A phenomenon

Brian was not so much a man, as he was a phenomenon. Anyone who knew him will most likely agree with this description, and I think he would be quite proud of it. After all, this is the man who once wrote a paper comparing the teachings of an Indian religious thinker with Ricky Martin-and received an a.

I first met Brian in grade 10, and from the outset my friends and I all found him a bit-well-odd. He was confident, happy and adventurous, all those things the rest of us self-conscious teens struggled to achieve. It was not long, however, before his goofy smile, irrepressibility and particular brand of storytelling won us all over. The ‘Brian Collins story’ has long been famous, not for its content (as this was generally unimportant), but for watching the man in action.

All the traits made that Brian so incredibly charismatic were augmented by his entrance to university. As a student leader for U of C 101 in the beginning of our second year, Brian did a topless pole dance outside the Social Sciences building. The next day, the final day of the intro program, our group contained almost twice as many students as originally intended. Coincidence?

Brian also came close to running for Students’ Union President on a platform of abolishing the su. With his good looks, zaniness and slightly off-kilter perception of reality, I believe to this day he would have stood a good chance.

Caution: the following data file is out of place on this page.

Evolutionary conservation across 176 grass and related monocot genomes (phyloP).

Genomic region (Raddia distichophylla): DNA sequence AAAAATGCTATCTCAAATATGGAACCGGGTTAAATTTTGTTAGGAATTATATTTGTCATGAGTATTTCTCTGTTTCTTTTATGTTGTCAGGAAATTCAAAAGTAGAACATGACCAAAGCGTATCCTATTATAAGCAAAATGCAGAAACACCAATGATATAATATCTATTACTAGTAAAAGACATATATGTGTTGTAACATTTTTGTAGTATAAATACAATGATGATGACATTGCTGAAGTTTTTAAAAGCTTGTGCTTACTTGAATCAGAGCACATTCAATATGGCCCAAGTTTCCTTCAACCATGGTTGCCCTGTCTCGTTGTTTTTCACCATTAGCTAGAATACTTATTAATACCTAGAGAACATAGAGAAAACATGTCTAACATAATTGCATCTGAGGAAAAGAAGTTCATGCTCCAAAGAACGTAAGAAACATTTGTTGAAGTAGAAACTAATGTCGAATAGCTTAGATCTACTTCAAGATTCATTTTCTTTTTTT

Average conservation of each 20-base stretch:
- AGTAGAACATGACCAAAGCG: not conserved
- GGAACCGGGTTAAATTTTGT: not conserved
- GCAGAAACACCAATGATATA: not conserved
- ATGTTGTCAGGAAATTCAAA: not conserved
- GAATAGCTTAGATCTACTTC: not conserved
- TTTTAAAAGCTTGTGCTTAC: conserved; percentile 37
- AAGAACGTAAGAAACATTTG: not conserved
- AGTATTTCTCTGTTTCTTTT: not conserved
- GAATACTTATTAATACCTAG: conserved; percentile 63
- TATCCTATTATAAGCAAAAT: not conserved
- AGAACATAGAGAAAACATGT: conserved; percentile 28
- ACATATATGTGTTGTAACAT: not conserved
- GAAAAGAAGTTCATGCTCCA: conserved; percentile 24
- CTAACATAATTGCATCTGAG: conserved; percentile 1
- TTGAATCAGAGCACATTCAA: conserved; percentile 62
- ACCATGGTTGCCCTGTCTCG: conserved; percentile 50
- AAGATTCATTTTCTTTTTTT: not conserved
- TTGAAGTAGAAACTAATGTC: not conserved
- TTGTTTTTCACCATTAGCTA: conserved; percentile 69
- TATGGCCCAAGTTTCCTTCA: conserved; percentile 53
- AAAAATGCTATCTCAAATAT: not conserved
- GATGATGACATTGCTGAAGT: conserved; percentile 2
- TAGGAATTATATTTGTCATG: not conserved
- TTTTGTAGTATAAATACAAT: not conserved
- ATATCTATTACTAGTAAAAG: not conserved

I would often encounter Brian in the Info Commons and he would proceed to tell me all about his next great paper topic. These were never ordinary, often possessing genius in their oddity. Almost without fail, he’d finish his description by saying "it’s due tomorrow though, and I haven’t started, so I don’t know if I’ll get all that in there." When I let my astonishment show, he would merely reply "oh, I’m not too worried" and flash that massive smile. I can think of very few instances when the morning did not find Brian trudging to class, excellent paper in hand.

Although many of you probably never met Brian, I can almost guarantee you have at some point experienced his presence. Whether it was that noisy table at the Den, singing and playing drinking games on a Thursday afternoon, or the guy who accosted you in the bookstore, trying to convince you to come to the rugby team’s party that weekend. He was the guy who always walked into class late yet knew exactly what was being talked about.

I cannot express to you how much Brian will be missed. Both he and Joah were people who refused to let the exigencies of life bring them down, even for a second. Always with smiles, always with laughter, and always with some great plan for the weekend that you couldn’t help but get excited about. Brian and Joah knew that life is not to be taken too seriously, and in living this lesson they brought joy, happiness and laughter to all around them.

The last week has shown how important they were to so many people. At first I worried their lust for life, their legacy, would quickly fade. After absorbing the tremendous outpouring of grief and loss at their passing and the amount of love which was clearly behind them, I’m not too worried about it.

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